Nasal surgery refers to surgery performed on the outside or inside of the nose. Nasal surgery may be performed to:
- Improve breathing
- Correct congenital (present at birth) or acquired deformities
- Change the size or shape of the nose (cosmetic surgery) [LINK to Facial Plastic and Reconstructive Surgery page]
- Remove abnormal growths such as nasal polyps
- Repair nasal injuries
This type of surgery is performed by otolaryngologists—ear, nose, and throat (ENT) specialists with advanced training in head and neck surgery. Cooper’s Division of Otolaryngology – Head and Neck Surgery is home to an entire team of fellowship-trained otolaryngologists with extensive experience performing nasal surgery.
Types of Nasal Surgery
These are the most common types of nasal surgery performed by otolaryngologists –head and neck surgeons:
- Septoplasty is the surgical correction of defects and deformities of the nasal septum (the partition between the nostrils). It’s most frequently performed to correction a deviated septum [LINK to Deviated Septum page], a condition in which the septum isn’t in straight vertical alignment, causing obstructed airflow.
- Rhinoplasty is the surgical repair of a defect of the nose, including reshaping or resizing the nose, narrowing the nostrils, or changing the angle between the nose and the lips. It can be performed for medical or cosmetic [LINK to Facial Plastic and Reconstructive Surgery page] purposes.
- Turbinate reduction is a procedure to shrink the turbinates, the bones on the outer walls inside the nose that project into the nasal passages as ridges of tissue. When enlarged, they can block nasal passages and obstruct breathing. There are several options for turbinate reduction:
- Cauterization, coblation, and radiofrequency ablation use energy delivered through a special device to heat a portion of the turbinate from below the surface. Scar tissue eventually forms, causing the turbinate to shrink.
- Submucosal resection is minimally invasive surgery to remove some of the turbinate bone from below the mucous membrane
- Resection is directly cutting off a portion of the bottom of the turbinate
- Polypectomy is the surgical removal of polyps in the nose. You’re given either a local or general anesthetic, and an endoscope (a long, thin tube with a video camera) is inserted into your nose. Polyps are then cut out using micro-telescopes and surgical instruments.
What to Expect from Nasal Surgery
Although each procedure varies, here is some general information about nasal surgery:
- Where it’s performed: Because many of these procedures are minimally invasive, they often can be performed in the surgeon’s office-based surgical facility, an outpatient surgery center, or in the hospital on an outpatient basis. If you have certain health issues or a more invasive procedure is required, you may need to be admitted to the hospital on an inpatient basis.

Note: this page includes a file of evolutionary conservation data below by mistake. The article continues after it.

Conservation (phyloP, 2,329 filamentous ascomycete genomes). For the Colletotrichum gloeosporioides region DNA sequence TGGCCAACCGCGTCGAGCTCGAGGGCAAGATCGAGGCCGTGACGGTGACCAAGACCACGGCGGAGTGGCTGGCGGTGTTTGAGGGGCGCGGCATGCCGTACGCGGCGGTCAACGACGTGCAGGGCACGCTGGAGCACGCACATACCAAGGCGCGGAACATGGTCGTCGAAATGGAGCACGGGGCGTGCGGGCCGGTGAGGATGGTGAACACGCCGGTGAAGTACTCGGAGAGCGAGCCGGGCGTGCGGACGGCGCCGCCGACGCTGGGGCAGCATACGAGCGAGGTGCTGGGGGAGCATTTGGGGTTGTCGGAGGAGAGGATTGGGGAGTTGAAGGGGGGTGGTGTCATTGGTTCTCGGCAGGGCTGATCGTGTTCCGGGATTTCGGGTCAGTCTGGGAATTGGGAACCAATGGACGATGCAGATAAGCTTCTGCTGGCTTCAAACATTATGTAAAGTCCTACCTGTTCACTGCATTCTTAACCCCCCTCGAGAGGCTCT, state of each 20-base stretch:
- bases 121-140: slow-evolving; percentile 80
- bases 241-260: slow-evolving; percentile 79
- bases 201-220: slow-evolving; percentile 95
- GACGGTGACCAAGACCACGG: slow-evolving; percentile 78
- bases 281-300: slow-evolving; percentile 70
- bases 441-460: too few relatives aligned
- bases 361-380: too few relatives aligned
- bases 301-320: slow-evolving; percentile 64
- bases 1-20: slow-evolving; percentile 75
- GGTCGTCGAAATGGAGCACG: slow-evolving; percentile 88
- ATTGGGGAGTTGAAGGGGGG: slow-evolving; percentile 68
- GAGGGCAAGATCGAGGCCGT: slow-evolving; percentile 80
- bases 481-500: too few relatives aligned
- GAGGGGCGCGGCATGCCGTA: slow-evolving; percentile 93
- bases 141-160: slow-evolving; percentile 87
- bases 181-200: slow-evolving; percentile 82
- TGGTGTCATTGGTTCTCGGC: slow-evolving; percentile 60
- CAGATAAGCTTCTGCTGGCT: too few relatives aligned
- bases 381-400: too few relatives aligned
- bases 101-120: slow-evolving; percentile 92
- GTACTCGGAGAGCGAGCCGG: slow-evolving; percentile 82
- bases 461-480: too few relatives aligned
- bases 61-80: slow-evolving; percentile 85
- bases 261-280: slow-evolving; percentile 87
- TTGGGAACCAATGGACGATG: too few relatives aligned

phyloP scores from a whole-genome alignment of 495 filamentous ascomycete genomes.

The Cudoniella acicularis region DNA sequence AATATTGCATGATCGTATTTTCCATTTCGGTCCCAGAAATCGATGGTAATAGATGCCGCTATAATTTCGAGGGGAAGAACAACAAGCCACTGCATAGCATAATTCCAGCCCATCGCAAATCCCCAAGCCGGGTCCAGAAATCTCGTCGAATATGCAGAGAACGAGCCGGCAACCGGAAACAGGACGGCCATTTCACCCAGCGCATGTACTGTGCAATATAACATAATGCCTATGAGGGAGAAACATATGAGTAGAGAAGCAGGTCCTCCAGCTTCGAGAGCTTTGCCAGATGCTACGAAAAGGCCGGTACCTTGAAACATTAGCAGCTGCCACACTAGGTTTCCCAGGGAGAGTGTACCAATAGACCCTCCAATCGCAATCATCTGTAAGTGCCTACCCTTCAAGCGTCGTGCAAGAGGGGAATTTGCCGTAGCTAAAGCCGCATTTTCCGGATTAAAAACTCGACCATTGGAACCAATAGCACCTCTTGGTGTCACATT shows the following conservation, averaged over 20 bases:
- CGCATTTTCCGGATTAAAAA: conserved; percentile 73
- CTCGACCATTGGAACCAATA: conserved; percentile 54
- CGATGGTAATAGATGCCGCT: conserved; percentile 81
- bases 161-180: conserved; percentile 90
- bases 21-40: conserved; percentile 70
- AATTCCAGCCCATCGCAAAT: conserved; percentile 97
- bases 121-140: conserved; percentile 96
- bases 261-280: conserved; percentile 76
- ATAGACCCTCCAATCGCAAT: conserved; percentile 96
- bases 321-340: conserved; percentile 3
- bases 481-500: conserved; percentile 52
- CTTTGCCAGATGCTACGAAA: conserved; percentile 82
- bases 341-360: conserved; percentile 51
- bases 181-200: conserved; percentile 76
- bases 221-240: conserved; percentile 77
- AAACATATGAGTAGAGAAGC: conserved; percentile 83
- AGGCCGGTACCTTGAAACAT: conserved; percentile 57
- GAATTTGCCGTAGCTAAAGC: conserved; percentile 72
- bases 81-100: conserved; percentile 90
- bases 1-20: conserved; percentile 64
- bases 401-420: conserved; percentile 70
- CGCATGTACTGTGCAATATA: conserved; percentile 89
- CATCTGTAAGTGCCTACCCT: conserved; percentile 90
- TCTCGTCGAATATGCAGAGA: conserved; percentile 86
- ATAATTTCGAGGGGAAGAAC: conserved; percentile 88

- Anesthesia: Many nasal surgeries can be performed with local anesthesia (often with sedation to help relax you), but general anesthesia may also be appropriate.
- After surgery: After septoplasty or rhinoplasty, you may have a splint on the nose to help hold its new shape. You may also have nasal packs or soft splints in the nostrils to stabilize the septum (after septoplasty) or to control bleeding (after turbinate reduction, for example).
- Short-term side effects: Short-term side effects after surgery may include:
- Facial puffiness
- Nose may ache
- Dull headache
- Swelling and/or bruising around the eyes
- Small amount of nasal bleeding in the first few days
- Recovery: Recovery periods vary depending on the procedure performed as well as other factors such as your age and general health. Most patients can go home the same day as surgery, and are able to return to school or sedentary work in a week or so. Your surgeon will provide guidelines for resuming normal activities, tailored to your situation.
- Post-operative pain: Most patients find they can control post-operative pain with over-the-counter pain relievers. Depending on the extent of surgery, your surgeon may prescribe something stronger.
- Healing: Healing is a slow process. You may have some swelling for months, especially in the tip of the nose after rhinoplasty. Final results of nasal surgery may not be evident for several months to a year.
To learn more about the services available in the Division of Otolaryngology—Head and Neck Surgery or to schedule an appointment, please call 856.342.3113.